1) The bulk of his worked helped revolutionize the way that we look at geometry- a subject that hadn’t had too much innovation since Euclid back in 300 B.C. And actually, probably enabled Einstein to fully develop the mathematics behind relativity.

2) In an unsual number theory paper, the only one he had written in the subject, he stated offhandedly that all of the non-trivial zeros of the Zeta function probably have real part 1/2 (I’ll explain this a little better in the next post). He had no clue that a century and a half later this hypothesis would be one of the most sought after proofs in history. It is considered the most critical unsolved problem in mathematics today, and if you were to prove it, Clay Math Institute would give you one million dollars. (See: Millenium Problems)

So let’s talk a little about point one for now, shall we?

We all took Geometry in eighth or ninth grade, so you’re probably thinking either, “I hate math, why am I reading this?” or “What could be so new in geometry? It’s a bunch of lines on a plane, right?”

That’s what held mathematicians back for millenia.

Behold Poincare’s globe:

Let me explain something about Euclid’s geometry. Euclid came up with five “postulates,” which is the mathematical term for “we’re all going to agree that these things are right, because if you don’t you’re being a smart aleck.” They include:

1) Two points can be joined with a straight line.

2) Straight lines can go forever off into space if you have the time to draw it long enough.

3) If you take a short line segment and spin one end of the line around while holding the other end fixed, you get a circle.

4) Right angles are always 90 degrees.

5) If two lines are parallel to each other, they will never intersect. (Technically, if two line segments both intersect another line segment, the two line segments must intersect at one point, or they have to be the same line.)

After reading these, if you’re tracking, you’re probably in agreement with the utter obviousness of these statements. Good. These are all obvious in our perception of the world.

The problem was that some people wanted to *prove* the fifth postulate. They didn’t think it was obvious, for whatever reason, and for centuries many either labored for years to prove it from the other four postulates (seriously- some people dedicated their lives to proving this postulate and died trying… too bad it’s been proven that you can’t), or they just assumed it was true. Most assumed it was true.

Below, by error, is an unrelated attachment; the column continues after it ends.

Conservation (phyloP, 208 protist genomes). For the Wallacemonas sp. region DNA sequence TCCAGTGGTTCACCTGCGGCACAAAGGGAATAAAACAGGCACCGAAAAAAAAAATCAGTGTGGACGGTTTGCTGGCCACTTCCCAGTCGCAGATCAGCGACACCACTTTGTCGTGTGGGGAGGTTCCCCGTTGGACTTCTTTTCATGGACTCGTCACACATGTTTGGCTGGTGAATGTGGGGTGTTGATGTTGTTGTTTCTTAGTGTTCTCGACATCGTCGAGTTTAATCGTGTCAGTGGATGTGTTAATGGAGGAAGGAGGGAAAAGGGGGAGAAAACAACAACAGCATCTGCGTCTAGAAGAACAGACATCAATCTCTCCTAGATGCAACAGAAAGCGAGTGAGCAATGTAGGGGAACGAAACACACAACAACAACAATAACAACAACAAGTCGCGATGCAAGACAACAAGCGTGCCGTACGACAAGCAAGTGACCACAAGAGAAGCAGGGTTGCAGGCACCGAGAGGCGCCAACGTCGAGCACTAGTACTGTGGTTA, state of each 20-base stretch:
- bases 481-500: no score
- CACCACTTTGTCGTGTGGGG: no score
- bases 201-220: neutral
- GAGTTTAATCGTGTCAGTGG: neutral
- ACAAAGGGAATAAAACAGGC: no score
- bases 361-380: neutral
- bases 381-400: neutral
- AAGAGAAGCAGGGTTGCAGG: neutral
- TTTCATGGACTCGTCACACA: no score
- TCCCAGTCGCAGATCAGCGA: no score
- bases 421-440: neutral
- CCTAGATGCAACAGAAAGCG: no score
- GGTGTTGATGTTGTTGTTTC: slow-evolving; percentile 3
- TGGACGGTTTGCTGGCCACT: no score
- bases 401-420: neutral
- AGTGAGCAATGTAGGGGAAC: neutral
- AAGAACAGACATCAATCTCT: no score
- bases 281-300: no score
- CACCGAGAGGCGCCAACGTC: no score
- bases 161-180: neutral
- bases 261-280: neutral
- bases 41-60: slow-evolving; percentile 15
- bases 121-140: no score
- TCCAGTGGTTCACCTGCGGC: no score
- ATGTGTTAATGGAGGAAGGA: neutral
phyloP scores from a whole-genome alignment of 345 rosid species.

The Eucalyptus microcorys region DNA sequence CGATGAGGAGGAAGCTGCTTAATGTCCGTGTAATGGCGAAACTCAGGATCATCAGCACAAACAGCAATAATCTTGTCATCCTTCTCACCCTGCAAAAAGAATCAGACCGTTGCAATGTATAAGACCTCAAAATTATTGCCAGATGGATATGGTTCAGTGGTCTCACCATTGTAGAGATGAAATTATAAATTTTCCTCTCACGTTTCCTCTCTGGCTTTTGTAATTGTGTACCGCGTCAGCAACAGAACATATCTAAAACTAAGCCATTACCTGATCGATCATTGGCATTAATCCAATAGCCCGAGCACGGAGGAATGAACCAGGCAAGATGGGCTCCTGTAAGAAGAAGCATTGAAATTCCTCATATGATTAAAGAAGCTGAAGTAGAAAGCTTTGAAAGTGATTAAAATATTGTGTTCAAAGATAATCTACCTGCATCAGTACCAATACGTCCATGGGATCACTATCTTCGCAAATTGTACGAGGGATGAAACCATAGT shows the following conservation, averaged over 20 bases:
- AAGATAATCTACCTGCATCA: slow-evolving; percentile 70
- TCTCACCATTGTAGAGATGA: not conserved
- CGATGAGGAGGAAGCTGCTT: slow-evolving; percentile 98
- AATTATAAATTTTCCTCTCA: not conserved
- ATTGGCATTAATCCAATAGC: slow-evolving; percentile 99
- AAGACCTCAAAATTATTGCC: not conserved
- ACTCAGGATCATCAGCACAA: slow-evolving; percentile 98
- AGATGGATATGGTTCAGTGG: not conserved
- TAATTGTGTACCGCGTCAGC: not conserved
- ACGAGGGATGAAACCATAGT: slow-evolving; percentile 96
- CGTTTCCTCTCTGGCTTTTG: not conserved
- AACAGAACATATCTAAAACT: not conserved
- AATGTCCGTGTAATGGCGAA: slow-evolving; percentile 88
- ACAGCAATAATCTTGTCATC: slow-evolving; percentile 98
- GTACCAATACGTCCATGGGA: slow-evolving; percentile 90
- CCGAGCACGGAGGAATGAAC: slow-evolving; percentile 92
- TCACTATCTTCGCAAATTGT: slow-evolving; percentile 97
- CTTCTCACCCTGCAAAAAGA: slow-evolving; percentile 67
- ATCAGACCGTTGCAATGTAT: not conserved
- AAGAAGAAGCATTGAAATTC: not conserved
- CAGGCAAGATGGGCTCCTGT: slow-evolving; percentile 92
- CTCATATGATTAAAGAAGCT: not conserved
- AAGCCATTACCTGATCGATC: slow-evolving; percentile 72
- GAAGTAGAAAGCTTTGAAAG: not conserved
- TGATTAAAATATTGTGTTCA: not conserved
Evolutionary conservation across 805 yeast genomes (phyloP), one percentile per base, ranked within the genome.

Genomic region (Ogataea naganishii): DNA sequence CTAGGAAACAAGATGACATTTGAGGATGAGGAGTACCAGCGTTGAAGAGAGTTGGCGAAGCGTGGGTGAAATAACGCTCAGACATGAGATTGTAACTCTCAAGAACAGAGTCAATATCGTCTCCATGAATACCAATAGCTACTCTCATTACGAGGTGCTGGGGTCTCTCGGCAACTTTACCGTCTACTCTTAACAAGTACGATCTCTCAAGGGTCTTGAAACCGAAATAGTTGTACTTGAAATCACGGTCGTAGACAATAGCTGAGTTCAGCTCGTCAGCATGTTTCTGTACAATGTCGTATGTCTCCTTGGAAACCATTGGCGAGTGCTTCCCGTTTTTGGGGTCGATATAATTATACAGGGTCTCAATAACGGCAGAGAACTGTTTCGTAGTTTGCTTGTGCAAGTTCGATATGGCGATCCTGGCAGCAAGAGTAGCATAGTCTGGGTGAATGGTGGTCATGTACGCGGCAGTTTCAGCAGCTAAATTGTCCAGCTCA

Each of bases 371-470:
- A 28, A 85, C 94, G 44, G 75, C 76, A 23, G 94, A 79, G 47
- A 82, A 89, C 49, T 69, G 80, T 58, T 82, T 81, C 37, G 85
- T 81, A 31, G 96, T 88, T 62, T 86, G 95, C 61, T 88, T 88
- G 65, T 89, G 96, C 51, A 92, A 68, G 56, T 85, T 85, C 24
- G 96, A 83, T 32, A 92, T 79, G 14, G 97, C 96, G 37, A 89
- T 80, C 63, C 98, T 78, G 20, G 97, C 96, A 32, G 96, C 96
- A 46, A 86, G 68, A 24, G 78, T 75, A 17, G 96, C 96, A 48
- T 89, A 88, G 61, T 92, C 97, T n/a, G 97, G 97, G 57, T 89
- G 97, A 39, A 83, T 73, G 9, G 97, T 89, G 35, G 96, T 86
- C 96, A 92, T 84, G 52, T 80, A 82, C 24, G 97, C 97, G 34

Not anymore in the 19th century. I believe it was Gauss who first mentioned anything about doing geometry without the fifth postulate. He was writing to a friend about it, and he mentioned that weird things happened without it, but without it geometry was still completely consistent!

Poincare developed a model as shown above that demonstrates the hyperbolic space. Imagine a circular swimming pool and you’re swimming in the center. Now imagine that in this swimming pool if you swim you shrink as much as you swim towards the edge. So if you swam half-way towards the edge of the pool, you would be half-sized, and so on. You could never reach the end of the pool, but you could do normal geometry inside this death-trap of a pool, and under the right conditions parallel lines would intersect.

Holy cats.

Think about it.

How this all relates to Riemann:

Riemann developed a whole new way to look at geometry using something called “tensors.” This gave mathematicians a huge tool to create, classify, and study different geometries, whether it had the fifth postulate or not. He also figured out the right way to go higher than three dimensions. Trust me. There are wrong ways.

That was the bulk of his work, but not what he’s most famous for. I’ll post part 2 soon.

I only have four minutes to post this, so I’m going to talk about one thing- this formula:

That’s right. If you take the irrational constant e (2.718…) a raise it to the power of the complex number i ( sqrt(-1) ) times the irrational constant pi (3.14159265…), it equals negative one.

Think about it.

It’s been dubbed the most pleasing equation in mathematics. It fuses together the most basic constants into one elegant phrase.

I will probably post more math stuff later in honor of this great day.

I love walking tacos.

I walked into work today to find that the management had decided to treat us lowly workers to some walking tacos. After we had received them they ordered us not to sit down until we had finished the meal. We laughed nervously but gratefully at the joke and they handed us a bag of doritos with taco meat.

Surprisingly, source W has nothing to say about walking tacos. It merely brings up an article about “Frito Pie.” Someone should get on that.